Artificial Intelligence – Servant or Master!

An iconic film of the last century, Stanley Kubrick’s 2001: A Space Odyssey had as its central theme the issue of autonomy of robots. Few who saw the movie can forget the scene where astronauts David Bowman and Frank Poole consider disconnecting HAL’s (Heuristically programmed ALgorithmic computer) cognitive circuits when he appears to be mistaken in reporting the presence of a fault in the spacecraft’s communications antenna. They attempt to conceal what they are saying, but are unaware that HAL can read their lips. Faced with the prospect of disconnection, HAL decides to kill the astronauts to protect and continue its programmed directives.

While few today worry that a 21st-century HAL will turn on its masters, the issues involved with fielding increasingly autonomous unmanned systems are complex, challenging, and increasingly contentious. Kubrick’s 1968 movie was prescient. Almost half-a-century later, while we accept advances in other aspects of autonomous vehicle improvements such as propulsion, payload, stealth, speed, endurance, and other attributes, but we are still coming to grips with how much autonomy is enough and how much may be too much.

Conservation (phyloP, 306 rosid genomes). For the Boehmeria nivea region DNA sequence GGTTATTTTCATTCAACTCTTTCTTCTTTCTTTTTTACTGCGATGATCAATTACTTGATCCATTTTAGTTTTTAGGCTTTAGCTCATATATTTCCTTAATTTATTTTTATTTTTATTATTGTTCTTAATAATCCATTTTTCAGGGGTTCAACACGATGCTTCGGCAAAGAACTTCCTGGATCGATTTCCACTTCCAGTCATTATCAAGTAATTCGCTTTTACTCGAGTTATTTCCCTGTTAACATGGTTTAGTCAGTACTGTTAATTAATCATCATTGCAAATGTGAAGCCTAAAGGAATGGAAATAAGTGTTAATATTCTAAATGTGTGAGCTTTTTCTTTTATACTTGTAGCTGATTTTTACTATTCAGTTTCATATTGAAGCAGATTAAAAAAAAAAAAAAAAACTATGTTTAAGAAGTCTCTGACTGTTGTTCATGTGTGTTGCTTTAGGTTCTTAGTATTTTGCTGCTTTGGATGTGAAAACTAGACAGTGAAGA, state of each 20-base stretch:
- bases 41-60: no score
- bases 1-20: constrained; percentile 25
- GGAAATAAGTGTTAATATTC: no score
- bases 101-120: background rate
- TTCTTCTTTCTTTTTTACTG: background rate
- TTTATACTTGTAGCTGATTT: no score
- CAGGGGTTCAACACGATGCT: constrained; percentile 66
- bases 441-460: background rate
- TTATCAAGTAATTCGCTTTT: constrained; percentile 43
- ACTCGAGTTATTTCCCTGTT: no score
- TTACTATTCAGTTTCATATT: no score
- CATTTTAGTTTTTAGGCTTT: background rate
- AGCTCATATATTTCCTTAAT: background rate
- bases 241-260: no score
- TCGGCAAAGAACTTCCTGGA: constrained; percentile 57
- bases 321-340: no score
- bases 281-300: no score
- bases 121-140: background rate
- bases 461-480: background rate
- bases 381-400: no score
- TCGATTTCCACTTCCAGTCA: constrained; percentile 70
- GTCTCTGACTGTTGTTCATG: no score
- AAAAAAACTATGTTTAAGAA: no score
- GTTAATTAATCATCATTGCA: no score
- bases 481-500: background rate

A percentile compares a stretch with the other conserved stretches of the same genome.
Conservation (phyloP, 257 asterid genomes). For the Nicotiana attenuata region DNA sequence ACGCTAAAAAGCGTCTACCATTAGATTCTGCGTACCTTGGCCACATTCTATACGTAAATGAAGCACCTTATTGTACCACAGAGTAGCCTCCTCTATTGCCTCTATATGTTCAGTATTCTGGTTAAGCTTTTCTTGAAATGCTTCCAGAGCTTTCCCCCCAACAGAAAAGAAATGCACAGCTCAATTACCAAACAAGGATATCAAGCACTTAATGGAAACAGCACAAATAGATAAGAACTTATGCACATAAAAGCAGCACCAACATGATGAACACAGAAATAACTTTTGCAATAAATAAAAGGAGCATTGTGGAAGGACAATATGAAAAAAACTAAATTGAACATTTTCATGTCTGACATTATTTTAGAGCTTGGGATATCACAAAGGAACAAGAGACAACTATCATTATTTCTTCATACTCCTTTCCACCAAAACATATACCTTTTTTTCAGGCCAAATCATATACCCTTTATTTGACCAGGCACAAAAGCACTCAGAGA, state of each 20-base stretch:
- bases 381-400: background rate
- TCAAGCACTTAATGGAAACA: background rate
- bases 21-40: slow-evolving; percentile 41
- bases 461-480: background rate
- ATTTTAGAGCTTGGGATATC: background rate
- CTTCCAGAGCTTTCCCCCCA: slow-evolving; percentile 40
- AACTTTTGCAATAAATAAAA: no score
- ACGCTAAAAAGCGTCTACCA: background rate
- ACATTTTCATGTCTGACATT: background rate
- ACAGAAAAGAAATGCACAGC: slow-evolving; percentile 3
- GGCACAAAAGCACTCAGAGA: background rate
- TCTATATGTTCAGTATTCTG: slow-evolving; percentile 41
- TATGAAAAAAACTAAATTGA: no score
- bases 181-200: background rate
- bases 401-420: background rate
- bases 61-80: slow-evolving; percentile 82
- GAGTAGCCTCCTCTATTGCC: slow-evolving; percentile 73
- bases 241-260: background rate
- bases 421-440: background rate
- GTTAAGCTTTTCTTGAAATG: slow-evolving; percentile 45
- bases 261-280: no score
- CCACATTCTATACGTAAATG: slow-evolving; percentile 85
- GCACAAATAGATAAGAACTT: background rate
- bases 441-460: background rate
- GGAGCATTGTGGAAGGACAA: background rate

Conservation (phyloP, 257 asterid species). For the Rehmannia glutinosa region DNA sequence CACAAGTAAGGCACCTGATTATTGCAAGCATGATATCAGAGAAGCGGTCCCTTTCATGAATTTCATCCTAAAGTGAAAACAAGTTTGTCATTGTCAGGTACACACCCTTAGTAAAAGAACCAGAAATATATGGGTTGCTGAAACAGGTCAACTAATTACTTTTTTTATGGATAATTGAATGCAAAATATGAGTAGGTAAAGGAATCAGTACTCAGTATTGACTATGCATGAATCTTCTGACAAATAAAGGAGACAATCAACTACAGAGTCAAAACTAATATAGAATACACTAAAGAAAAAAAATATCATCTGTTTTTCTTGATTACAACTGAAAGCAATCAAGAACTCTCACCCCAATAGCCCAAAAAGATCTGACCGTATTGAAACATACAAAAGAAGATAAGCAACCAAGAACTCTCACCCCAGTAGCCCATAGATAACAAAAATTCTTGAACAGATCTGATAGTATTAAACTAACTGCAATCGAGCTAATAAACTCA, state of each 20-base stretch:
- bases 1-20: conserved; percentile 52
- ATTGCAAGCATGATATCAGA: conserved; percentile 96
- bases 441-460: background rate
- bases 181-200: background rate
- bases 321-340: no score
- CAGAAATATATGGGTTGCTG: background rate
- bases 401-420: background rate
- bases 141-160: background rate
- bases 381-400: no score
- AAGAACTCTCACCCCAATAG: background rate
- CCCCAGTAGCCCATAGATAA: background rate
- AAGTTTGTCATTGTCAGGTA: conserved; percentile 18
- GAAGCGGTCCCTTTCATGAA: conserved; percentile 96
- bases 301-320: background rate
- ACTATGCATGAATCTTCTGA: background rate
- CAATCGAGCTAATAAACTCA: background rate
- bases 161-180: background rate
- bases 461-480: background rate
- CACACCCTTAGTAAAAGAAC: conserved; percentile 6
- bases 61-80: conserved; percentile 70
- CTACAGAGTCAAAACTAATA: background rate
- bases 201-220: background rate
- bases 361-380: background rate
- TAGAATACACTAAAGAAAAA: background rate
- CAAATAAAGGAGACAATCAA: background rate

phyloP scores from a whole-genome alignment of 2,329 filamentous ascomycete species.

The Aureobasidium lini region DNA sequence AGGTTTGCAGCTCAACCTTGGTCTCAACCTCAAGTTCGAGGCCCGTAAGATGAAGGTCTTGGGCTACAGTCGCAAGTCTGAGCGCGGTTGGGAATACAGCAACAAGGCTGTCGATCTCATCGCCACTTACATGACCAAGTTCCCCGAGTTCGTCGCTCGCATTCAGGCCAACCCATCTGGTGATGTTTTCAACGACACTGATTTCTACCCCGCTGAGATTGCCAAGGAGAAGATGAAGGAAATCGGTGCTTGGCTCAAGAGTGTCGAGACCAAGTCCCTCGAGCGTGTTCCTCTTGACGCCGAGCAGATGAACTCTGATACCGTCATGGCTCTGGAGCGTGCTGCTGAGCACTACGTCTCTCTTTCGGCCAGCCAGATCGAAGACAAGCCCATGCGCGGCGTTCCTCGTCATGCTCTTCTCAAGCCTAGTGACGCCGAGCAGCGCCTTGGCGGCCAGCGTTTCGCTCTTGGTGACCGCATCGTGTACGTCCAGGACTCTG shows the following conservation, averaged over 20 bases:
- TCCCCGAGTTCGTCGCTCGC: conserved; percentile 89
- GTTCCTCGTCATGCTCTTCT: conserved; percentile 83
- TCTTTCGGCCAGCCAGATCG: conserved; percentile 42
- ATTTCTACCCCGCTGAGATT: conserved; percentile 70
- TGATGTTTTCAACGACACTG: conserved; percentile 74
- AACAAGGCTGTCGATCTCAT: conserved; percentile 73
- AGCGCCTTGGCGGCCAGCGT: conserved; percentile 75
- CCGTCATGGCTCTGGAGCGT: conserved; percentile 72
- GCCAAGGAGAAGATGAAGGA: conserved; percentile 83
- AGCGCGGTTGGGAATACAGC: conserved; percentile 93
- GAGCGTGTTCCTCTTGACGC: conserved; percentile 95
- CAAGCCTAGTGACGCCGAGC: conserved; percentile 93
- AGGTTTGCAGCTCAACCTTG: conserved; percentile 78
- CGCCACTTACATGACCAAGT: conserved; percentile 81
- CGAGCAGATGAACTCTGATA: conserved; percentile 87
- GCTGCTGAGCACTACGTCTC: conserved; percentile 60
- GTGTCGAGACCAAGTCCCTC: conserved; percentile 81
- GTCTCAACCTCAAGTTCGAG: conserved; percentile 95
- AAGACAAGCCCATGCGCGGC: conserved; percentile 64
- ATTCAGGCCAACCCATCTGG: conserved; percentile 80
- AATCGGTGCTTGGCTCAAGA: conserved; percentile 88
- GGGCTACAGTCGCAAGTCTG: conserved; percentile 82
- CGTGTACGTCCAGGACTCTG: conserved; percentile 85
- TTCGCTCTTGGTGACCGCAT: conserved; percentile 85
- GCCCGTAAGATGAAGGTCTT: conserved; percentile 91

Recently, Stephen Hawing had this to say: “The development of full artificial intelligence could spell the end of the human race. 

But does artificial intelligence threaten our species, as the cosmologist Hawking suggested? Is the development of AI like “summoning the demon,” as tech pioneer Elon Musk told an audience at MIT? Will smart machines supersede or even annihilate humankind? It is a pressing issue for many of us today. What do you think?

Read more here a tech-startup pioneer and someone who has studied this issue intensely


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